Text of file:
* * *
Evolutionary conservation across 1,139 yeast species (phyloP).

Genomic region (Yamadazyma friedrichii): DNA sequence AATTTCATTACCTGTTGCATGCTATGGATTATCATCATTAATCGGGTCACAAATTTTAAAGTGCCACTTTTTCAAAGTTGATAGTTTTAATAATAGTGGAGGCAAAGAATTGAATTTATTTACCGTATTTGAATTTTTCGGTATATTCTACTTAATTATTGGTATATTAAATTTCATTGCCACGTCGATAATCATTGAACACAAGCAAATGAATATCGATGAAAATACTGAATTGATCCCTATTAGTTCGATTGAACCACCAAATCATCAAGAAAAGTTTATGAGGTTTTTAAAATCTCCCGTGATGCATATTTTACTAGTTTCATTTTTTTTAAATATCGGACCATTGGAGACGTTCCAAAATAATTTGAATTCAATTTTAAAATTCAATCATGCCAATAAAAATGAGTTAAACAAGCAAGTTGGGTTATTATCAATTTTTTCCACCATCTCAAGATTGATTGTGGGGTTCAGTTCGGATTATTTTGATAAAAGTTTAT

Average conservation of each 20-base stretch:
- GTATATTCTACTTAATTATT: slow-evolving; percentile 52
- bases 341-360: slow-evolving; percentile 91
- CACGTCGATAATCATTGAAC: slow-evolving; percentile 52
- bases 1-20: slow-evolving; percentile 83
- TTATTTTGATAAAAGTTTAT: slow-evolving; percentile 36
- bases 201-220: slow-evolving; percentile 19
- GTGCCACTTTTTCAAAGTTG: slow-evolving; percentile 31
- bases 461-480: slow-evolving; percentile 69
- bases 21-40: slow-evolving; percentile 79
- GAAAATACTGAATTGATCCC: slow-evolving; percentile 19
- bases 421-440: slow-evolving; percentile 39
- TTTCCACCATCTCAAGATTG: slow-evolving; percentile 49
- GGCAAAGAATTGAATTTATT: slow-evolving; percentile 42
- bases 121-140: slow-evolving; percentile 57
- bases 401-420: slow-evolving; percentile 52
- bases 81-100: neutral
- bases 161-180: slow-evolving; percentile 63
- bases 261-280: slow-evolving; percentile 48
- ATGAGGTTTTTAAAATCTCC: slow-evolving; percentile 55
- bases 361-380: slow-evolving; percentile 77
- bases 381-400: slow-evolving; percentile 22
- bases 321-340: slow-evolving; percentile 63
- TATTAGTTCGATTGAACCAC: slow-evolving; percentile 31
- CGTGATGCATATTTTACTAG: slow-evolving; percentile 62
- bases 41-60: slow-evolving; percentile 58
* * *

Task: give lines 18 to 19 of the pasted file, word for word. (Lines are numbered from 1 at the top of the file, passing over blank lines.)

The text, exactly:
- bases 401-420: slow-evolving; percentile 52
- bases 81-100: neutral